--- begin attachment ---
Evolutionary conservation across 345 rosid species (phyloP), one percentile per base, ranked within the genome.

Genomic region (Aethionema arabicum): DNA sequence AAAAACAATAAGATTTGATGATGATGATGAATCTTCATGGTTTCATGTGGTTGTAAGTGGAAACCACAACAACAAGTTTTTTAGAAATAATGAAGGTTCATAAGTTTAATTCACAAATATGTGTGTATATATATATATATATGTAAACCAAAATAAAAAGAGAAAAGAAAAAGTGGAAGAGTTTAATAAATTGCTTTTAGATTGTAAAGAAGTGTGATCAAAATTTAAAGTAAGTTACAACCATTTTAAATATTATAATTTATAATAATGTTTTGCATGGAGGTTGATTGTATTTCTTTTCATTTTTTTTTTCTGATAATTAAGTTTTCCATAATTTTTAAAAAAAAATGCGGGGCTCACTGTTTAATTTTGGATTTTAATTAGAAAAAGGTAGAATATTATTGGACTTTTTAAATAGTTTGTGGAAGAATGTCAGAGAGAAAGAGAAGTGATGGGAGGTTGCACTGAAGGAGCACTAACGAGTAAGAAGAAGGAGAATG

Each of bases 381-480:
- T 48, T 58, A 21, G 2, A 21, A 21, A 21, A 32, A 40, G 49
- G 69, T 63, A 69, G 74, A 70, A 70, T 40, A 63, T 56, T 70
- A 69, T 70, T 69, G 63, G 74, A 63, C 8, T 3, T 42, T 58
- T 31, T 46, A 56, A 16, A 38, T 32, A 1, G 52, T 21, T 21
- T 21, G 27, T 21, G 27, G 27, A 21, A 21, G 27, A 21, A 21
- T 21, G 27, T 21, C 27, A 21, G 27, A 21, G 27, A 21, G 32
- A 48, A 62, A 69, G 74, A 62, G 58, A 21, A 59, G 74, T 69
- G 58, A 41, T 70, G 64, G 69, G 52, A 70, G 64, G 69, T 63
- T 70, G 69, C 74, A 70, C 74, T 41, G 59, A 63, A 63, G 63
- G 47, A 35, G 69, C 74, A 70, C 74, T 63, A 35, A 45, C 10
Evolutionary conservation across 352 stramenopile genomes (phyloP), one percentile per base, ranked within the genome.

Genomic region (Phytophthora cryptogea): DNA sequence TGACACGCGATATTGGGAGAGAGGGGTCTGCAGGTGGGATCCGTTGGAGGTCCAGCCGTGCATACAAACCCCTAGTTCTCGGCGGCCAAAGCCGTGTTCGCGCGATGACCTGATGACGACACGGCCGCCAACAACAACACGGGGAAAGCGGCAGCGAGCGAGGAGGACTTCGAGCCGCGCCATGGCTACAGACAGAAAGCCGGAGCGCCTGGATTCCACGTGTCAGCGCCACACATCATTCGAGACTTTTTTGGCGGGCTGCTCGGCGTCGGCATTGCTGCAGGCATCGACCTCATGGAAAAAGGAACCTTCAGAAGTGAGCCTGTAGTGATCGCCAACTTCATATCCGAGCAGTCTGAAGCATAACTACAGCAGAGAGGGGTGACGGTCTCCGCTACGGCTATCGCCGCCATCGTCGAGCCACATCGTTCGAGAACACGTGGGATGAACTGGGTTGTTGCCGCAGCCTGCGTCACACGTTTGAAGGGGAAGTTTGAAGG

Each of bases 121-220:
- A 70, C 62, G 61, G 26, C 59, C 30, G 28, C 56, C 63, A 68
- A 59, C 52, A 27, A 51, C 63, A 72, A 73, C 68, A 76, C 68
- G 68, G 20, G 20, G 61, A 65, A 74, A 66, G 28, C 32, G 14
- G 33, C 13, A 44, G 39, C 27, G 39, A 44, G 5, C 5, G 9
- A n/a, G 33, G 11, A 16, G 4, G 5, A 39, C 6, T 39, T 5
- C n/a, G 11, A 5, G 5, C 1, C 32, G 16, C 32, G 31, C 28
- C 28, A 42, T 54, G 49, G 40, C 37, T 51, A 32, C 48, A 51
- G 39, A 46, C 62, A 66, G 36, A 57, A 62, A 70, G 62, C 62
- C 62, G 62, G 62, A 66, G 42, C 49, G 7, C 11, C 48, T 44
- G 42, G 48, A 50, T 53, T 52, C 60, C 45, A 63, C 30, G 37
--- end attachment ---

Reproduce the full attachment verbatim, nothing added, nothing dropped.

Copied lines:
Evolutionary conservation across 345 rosid species (phyloP), one percentile per base, ranked within the genome.

Genomic region (Aethionema arabicum): DNA sequence AAAAACAATAAGATTTGATGATGATGATGAATCTTCATGGTTTCATGTGGTTGTAAGTGGAAACCACAACAACAAGTTTTTTAGAAATAATGAAGGTTCATAAGTTTAATTCACAAATATGTGTGTATATATATATATATATGTAAACCAAAATAAAAAGAGAAAAGAAAAAGTGGAAGAGTTTAATAAATTGCTTTTAGATTGTAAAGAAGTGTGATCAAAATTTAAAGTAAGTTACAACCATTTTAAATATTATAATTTATAATAATGTTTTGCATGGAGGTTGATTGTATTTCTTTTCATTTTTTTTTTCTGATAATTAAGTTTTCCATAATTTTTAAAAAAAAATGCGGGGCTCACTGTTTAATTTTGGATTTTAATTAGAAAAAGGTAGAATATTATTGGACTTTTTAAATAGTTTGTGGAAGAATGTCAGAGAGAAAGAGAAGTGATGGGAGGTTGCACTGAAGGAGCACTAACGAGTAAGAAGAAGGAGAATG

Each of bases 381-480:
- T 48, T 58, A 21, G 2, A 21, A 21, A 21, A 32, A 40, G 49
- G 69, T 63, A 69, G 74, A 70, A 70, T 40, A 63, T 56, T 70
- A 69, T 70, T 69, G 63, G 74, A 63, C 8, T 3, T 42, T 58
- T 31, T 46, A 56, A 16, A 38, T 32, A 1, G 52, T 21, T 21
- T 21, G 27, T 21, G 27, G 27, A 21, A 21, G 27, A 21, A 21
- T 21, G 27, T 21, C 27, A 21, G 27, A 21, G 27, A 21, G 32
- A 48, A 62, A 69, G 74, A 62, G 58, A 21, A 59, G 74, T 69
- G 58, A 41, T 70, G 64, G 69, G 52, A 70, G 64, G 69, T 63
- T 70, G 69, C 74, A 70, C 74, T 41, G 59, A 63, A 63, G 63
- G 47, A 35, G 69, C 74, A 70, C 74, T 63, A 35, A 45, C 10
Evolutionary conservation across 352 stramenopile genomes (phyloP), one percentile per base, ranked within the genome.

Genomic region (Phytophthora cryptogea): DNA sequence TGACACGCGATATTGGGAGAGAGGGGTCTGCAGGTGGGATCCGTTGGAGGTCCAGCCGTGCATACAAACCCCTAGTTCTCGGCGGCCAAAGCCGTGTTCGCGCGATGACCTGATGACGACACGGCCGCCAACAACAACACGGGGAAAGCGGCAGCGAGCGAGGAGGACTTCGAGCCGCGCCATGGCTACAGACAGAAAGCCGGAGCGCCTGGATTCCACGTGTCAGCGCCACACATCATTCGAGACTTTTTTGGCGGGCTGCTCGGCGTCGGCATTGCTGCAGGCATCGACCTCATGGAAAAAGGAACCTTCAGAAGTGAGCCTGTAGTGATCGCCAACTTCATATCCGAGCAGTCTGAAGCATAACTACAGCAGAGAGGGGTGACGGTCTCCGCTACGGCTATCGCCGCCATCGTCGAGCCACATCGTTCGAGAACACGTGGGATGAACTGGGTTGTTGCCGCAGCCTGCGTCACACGTTTGAAGGGGAAGTTTGAAGG

Each of bases 121-220:
- A 70, C 62, G 61, G 26, C 59, C 30, G 28, C 56, C 63, A 68
- A 59, C 52, A 27, A 51, C 63, A 72, A 73, C 68, A 76, C 68
- G 68, G 20, G 20, G 61, A 65, A 74, A 66, G 28, C 32, G 14
- G 33, C 13, A 44, G 39, C 27, G 39, A 44, G 5, C 5, G 9
- A n/a, G 33, G 11, A 16, G 4, G 5, A 39, C 6, T 39, T 5
- C n/a, G 11, A 5, G 5, C 1, C 32, G 16, C 32, G 31, C 28
- C 28, A 42, T 54, G 49, G 40, C 37, T 51, A 32, C 48, A 51
- G 39, A 46, C 62, A 66, G 36, A 57, A 62, A 70, G 62, C 62
- C 62, G 62, G 62, A 66, G 42, C 49, G 7, C 11, C 48, T 44
- G 42, G 48, A 50, T 53, T 52, C 60, C 45, A 63, C 30, G 37